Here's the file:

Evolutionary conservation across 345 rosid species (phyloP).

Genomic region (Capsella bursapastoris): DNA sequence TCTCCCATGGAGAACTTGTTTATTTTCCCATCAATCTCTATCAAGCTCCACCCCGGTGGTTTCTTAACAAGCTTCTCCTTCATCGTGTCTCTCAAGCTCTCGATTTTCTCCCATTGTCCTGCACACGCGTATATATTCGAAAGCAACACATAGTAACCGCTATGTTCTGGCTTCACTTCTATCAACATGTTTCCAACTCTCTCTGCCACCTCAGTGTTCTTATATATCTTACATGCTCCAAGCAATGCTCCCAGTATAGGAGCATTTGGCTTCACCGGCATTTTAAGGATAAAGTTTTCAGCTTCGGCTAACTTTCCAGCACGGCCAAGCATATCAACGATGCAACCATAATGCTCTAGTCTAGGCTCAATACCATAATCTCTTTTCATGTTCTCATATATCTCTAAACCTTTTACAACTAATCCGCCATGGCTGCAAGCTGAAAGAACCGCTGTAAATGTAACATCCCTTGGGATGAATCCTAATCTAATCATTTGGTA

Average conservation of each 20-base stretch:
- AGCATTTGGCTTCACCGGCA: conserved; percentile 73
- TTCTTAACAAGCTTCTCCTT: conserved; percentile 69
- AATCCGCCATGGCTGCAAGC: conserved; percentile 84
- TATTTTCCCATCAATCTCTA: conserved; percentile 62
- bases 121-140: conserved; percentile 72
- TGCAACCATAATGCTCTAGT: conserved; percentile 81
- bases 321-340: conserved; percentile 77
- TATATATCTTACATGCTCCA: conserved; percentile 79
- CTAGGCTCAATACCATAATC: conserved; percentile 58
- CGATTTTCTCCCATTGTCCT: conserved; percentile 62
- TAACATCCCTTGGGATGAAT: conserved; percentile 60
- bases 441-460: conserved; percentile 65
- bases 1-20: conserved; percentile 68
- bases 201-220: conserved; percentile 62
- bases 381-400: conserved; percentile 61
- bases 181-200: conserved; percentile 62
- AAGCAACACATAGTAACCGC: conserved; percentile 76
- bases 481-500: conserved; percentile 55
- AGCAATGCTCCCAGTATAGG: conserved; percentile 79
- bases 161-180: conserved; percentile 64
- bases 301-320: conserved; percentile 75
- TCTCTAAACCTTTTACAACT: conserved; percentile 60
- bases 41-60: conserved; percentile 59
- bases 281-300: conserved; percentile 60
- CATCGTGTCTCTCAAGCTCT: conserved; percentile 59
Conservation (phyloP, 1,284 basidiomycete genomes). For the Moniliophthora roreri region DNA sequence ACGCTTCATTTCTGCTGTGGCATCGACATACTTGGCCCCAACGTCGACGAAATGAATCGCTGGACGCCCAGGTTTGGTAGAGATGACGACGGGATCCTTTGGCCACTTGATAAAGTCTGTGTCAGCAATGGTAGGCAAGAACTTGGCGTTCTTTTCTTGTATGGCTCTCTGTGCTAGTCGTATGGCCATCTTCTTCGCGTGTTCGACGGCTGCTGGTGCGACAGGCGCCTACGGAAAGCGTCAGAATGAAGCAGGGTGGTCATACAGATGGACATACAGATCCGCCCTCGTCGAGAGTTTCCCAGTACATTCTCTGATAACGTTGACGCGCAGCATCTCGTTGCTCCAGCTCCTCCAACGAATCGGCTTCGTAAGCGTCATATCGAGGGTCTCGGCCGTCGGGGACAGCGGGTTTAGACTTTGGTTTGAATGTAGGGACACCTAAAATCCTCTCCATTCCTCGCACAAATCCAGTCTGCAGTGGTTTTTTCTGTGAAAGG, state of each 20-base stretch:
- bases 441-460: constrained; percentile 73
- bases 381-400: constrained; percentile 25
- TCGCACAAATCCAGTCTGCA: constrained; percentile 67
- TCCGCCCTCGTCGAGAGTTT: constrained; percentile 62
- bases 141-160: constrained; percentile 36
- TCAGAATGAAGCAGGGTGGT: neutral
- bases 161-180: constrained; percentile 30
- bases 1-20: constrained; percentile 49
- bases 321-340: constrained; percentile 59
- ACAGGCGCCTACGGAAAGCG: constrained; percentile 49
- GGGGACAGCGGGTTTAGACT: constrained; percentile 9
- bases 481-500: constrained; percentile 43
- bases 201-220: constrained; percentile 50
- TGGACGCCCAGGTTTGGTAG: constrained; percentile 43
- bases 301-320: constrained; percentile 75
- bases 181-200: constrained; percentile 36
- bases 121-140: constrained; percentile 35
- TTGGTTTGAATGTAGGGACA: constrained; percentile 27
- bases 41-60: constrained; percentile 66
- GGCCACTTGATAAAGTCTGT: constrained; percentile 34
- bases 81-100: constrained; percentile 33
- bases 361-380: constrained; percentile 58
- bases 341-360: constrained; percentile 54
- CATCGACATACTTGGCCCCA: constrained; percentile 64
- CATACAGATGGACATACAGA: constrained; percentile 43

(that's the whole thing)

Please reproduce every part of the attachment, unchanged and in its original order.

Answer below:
Evolutionary conservation across 345 rosid species (phyloP).

Genomic region (Capsella bursapastoris): DNA sequence TCTCCCATGGAGAACTTGTTTATTTTCCCATCAATCTCTATCAAGCTCCACCCCGGTGGTTTCTTAACAAGCTTCTCCTTCATCGTGTCTCTCAAGCTCTCGATTTTCTCCCATTGTCCTGCACACGCGTATATATTCGAAAGCAACACATAGTAACCGCTATGTTCTGGCTTCACTTCTATCAACATGTTTCCAACTCTCTCTGCCACCTCAGTGTTCTTATATATCTTACATGCTCCAAGCAATGCTCCCAGTATAGGAGCATTTGGCTTCACCGGCATTTTAAGGATAAAGTTTTCAGCTTCGGCTAACTTTCCAGCACGGCCAAGCATATCAACGATGCAACCATAATGCTCTAGTCTAGGCTCAATACCATAATCTCTTTTCATGTTCTCATATATCTCTAAACCTTTTACAACTAATCCGCCATGGCTGCAAGCTGAAAGAACCGCTGTAAATGTAACATCCCTTGGGATGAATCCTAATCTAATCATTTGGTA

Average conservation of each 20-base stretch:
- AGCATTTGGCTTCACCGGCA: conserved; percentile 73
- TTCTTAACAAGCTTCTCCTT: conserved; percentile 69
- AATCCGCCATGGCTGCAAGC: conserved; percentile 84
- TATTTTCCCATCAATCTCTA: conserved; percentile 62
- bases 121-140: conserved; percentile 72
- TGCAACCATAATGCTCTAGT: conserved; percentile 81
- bases 321-340: conserved; percentile 77
- TATATATCTTACATGCTCCA: conserved; percentile 79
- CTAGGCTCAATACCATAATC: conserved; percentile 58
- CGATTTTCTCCCATTGTCCT: conserved; percentile 62
- TAACATCCCTTGGGATGAAT: conserved; percentile 60
- bases 441-460: conserved; percentile 65
- bases 1-20: conserved; percentile 68
- bases 201-220: conserved; percentile 62
- bases 381-400: conserved; percentile 61
- bases 181-200: conserved; percentile 62
- AAGCAACACATAGTAACCGC: conserved; percentile 76
- bases 481-500: conserved; percentile 55
- AGCAATGCTCCCAGTATAGG: conserved; percentile 79
- bases 161-180: conserved; percentile 64
- bases 301-320: conserved; percentile 75
- TCTCTAAACCTTTTACAACT: conserved; percentile 60
- bases 41-60: conserved; percentile 59
- bases 281-300: conserved; percentile 60
- CATCGTGTCTCTCAAGCTCT: conserved; percentile 59
Conservation (phyloP, 1,284 basidiomycete genomes). For the Moniliophthora roreri region DNA sequence ACGCTTCATTTCTGCTGTGGCATCGACATACTTGGCCCCAACGTCGACGAAATGAATCGCTGGACGCCCAGGTTTGGTAGAGATGACGACGGGATCCTTTGGCCACTTGATAAAGTCTGTGTCAGCAATGGTAGGCAAGAACTTGGCGTTCTTTTCTTGTATGGCTCTCTGTGCTAGTCGTATGGCCATCTTCTTCGCGTGTTCGACGGCTGCTGGTGCGACAGGCGCCTACGGAAAGCGTCAGAATGAAGCAGGGTGGTCATACAGATGGACATACAGATCCGCCCTCGTCGAGAGTTTCCCAGTACATTCTCTGATAACGTTGACGCGCAGCATCTCGTTGCTCCAGCTCCTCCAACGAATCGGCTTCGTAAGCGTCATATCGAGGGTCTCGGCCGTCGGGGACAGCGGGTTTAGACTTTGGTTTGAATGTAGGGACACCTAAAATCCTCTCCATTCCTCGCACAAATCCAGTCTGCAGTGGTTTTTTCTGTGAAAGG, state of each 20-base stretch:
- bases 441-460: constrained; percentile 73
- bases 381-400: constrained; percentile 25
- TCGCACAAATCCAGTCTGCA: constrained; percentile 67
- TCCGCCCTCGTCGAGAGTTT: constrained; percentile 62
- bases 141-160: constrained; percentile 36
- TCAGAATGAAGCAGGGTGGT: neutral
- bases 161-180: constrained; percentile 30
- bases 1-20: constrained; percentile 49
- bases 321-340: constrained; percentile 59
- ACAGGCGCCTACGGAAAGCG: constrained; percentile 49
- GGGGACAGCGGGTTTAGACT: constrained; percentile 9
- bases 481-500: constrained; percentile 43
- bases 201-220: constrained; percentile 50
- TGGACGCCCAGGTTTGGTAG: constrained; percentile 43
- bases 301-320: constrained; percentile 75
- bases 181-200: constrained; percentile 36
- bases 121-140: constrained; percentile 35
- TTGGTTTGAATGTAGGGACA: constrained; percentile 27
- bases 41-60: constrained; percentile 66
- GGCCACTTGATAAAGTCTGT: constrained; percentile 34
- bases 81-100: constrained; percentile 33
- bases 361-380: constrained; percentile 58
- bases 341-360: constrained; percentile 54
- CATCGACATACTTGGCCCCA: constrained; percentile 64
- CATACAGATGGACATACAGA: constrained; percentile 43